“The federal government has abdicated its responsibility to provide much needed humanitarian protection and other forms of support to Haitian refugees,” said Iván Espinoza-Madrigal, executive director of Lawyers for Civil Rights.
Marie St. Fleur, a former state representative from Haiti, said Massachusetts must act immediately to support these newcomers.
“We are facing a humanitarian crisis that does not need to happen,” she said in a telephone interview on Sunday. “We’re better than that in Massachusetts. “
Geralde Gabeau, executive director of the Immigrant Family Services Institute on Blue Hill Avenue, said his organization has relied on staff and community members to support more than 100 Haitian families, including women. pregnant, children and babies, who have arrived in recent weeks. from the Mexican border.
This assistance includes people opening their homes to new arrivals and donating food, clothing and diapers to families, she said.
“People opened their hearts and said, ‘Yes, I’m ready to help you because I know you’ve been through so much,’ Gabeau said.
Among the families who have arrived in Boston in recent days are Domingueson and his partner, Ghislaine, who arrived at the end of last month with their 1-year-old son, Ian. The couple, originally from Haiti, lived for several years in Chile, where they met.
Domingueson and Ghislaine, who speak Haitian Creole, were interviewed Sunday by Gabeau, who served as an interpreter outside the Roxbury house where they are staying. The Globe only uses their first names to protect the identity of the family. He left after being threatened with joining a gang, and she fled Haiti for safety reasons. Neither could find work in their home country, but hoped for a better future in America. In Roxbury on Sunday, they said they wanted to raise their son here.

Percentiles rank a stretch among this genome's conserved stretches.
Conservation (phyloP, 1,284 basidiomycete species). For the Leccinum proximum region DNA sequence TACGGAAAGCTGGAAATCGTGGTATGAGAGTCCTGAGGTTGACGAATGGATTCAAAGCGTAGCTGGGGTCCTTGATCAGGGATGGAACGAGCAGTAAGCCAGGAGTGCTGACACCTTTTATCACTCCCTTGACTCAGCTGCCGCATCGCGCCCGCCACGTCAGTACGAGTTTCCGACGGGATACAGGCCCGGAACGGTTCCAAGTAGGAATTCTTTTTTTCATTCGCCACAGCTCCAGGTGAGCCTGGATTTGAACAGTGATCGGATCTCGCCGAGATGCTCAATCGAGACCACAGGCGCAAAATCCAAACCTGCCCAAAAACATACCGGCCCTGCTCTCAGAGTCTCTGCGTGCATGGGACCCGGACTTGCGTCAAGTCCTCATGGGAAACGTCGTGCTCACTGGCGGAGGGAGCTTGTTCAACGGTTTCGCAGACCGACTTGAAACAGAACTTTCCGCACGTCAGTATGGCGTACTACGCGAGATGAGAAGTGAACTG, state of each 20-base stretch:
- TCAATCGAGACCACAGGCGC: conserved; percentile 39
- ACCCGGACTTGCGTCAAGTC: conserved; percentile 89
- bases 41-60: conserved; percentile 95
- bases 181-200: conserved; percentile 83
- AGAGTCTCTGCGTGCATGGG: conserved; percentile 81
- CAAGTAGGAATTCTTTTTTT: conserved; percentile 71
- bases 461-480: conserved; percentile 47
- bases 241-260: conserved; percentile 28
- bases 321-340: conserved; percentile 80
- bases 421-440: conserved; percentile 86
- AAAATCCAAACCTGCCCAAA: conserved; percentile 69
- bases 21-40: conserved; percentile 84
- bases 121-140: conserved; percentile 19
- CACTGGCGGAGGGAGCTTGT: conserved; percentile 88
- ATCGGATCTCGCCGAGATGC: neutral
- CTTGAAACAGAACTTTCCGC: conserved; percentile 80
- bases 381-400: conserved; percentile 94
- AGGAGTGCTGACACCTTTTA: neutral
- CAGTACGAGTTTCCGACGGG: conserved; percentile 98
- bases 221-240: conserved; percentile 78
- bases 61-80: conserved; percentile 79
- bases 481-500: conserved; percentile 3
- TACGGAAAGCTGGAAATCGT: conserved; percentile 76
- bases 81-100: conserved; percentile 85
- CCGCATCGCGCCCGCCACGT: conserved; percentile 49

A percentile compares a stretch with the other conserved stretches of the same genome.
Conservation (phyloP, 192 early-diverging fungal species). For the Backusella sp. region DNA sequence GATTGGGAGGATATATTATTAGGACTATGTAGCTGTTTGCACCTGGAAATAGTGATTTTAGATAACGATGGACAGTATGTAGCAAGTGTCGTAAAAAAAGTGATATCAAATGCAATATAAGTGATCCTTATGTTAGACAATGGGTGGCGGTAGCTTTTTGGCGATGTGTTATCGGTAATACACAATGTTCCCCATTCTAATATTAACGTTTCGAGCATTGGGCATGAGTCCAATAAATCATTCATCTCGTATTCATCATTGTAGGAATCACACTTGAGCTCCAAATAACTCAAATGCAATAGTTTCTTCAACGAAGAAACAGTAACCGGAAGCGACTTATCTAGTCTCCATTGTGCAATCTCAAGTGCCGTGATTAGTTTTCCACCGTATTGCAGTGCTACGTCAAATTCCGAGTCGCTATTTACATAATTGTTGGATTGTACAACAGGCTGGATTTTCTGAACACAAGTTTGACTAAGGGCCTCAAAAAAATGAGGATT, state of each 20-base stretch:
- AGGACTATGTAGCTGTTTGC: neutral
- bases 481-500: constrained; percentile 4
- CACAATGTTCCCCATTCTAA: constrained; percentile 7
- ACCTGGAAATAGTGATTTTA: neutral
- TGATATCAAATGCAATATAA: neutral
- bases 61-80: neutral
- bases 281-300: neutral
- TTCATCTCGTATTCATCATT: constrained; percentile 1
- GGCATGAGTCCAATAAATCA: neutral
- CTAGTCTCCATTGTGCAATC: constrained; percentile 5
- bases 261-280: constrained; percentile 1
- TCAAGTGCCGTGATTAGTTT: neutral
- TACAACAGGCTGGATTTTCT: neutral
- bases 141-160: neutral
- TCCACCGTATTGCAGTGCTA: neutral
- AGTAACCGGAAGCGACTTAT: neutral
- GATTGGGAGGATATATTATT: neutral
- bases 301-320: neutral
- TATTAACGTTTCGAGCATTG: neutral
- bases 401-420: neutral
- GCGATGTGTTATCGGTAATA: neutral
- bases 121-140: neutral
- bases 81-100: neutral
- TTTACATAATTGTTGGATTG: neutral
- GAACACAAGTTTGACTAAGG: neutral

As Ghislaine spoke, her son laughed and cooed in her arms.
“She said thank God that she is finally succeeding here in the United States,” Gabeau said, speaking on behalf of Ghislaine.
In a statement Sunday night, a spokeswoman for U.S. Representative Ayanna Pressley said she remains in close contact with the Haitian community on how to support the islanders, as well as those in Massachusetts.
Pressley, who is co-chair of the Haiti House Caucus and a member of the House Oversight Committee, called for an immediate investigation into “the horrific abuses and mass deportation of Haitian migrants,” the statement said.
She called on the Biden administration to end use of a provision that allows people to be deported from the border without giving them the opportunity to seek asylum, stop deportations and grant release. humanitarian conditional on Haitian families arriving at the American border to seek asylum.
Thousands of people have fled Haiti in recent years, and more have emigrated following a series of disasters in recent months.
A deadly earthquake struck Haiti in August and claimed more than 2,200 lives. It came a few weeks after the assassination of Haitian President Jovenel Moïse in July. The country’s government has been stranded amid political turmoil and the nation has been rocked by rival gang violence.
The country, among the poorest in the western hemisphere, had been hammered by the pandemic. It was the last country in the Americas to receive COVID-19 vaccines and the government vaccinated less than 1% of the population, according to a letter from a group of Senate Democrats to Biden administration officials this week. last.
Haiti also struggled to recover from an earthquake that killed more than 220,000 people in 2010 and damage from Hurricane Matthew in 2016.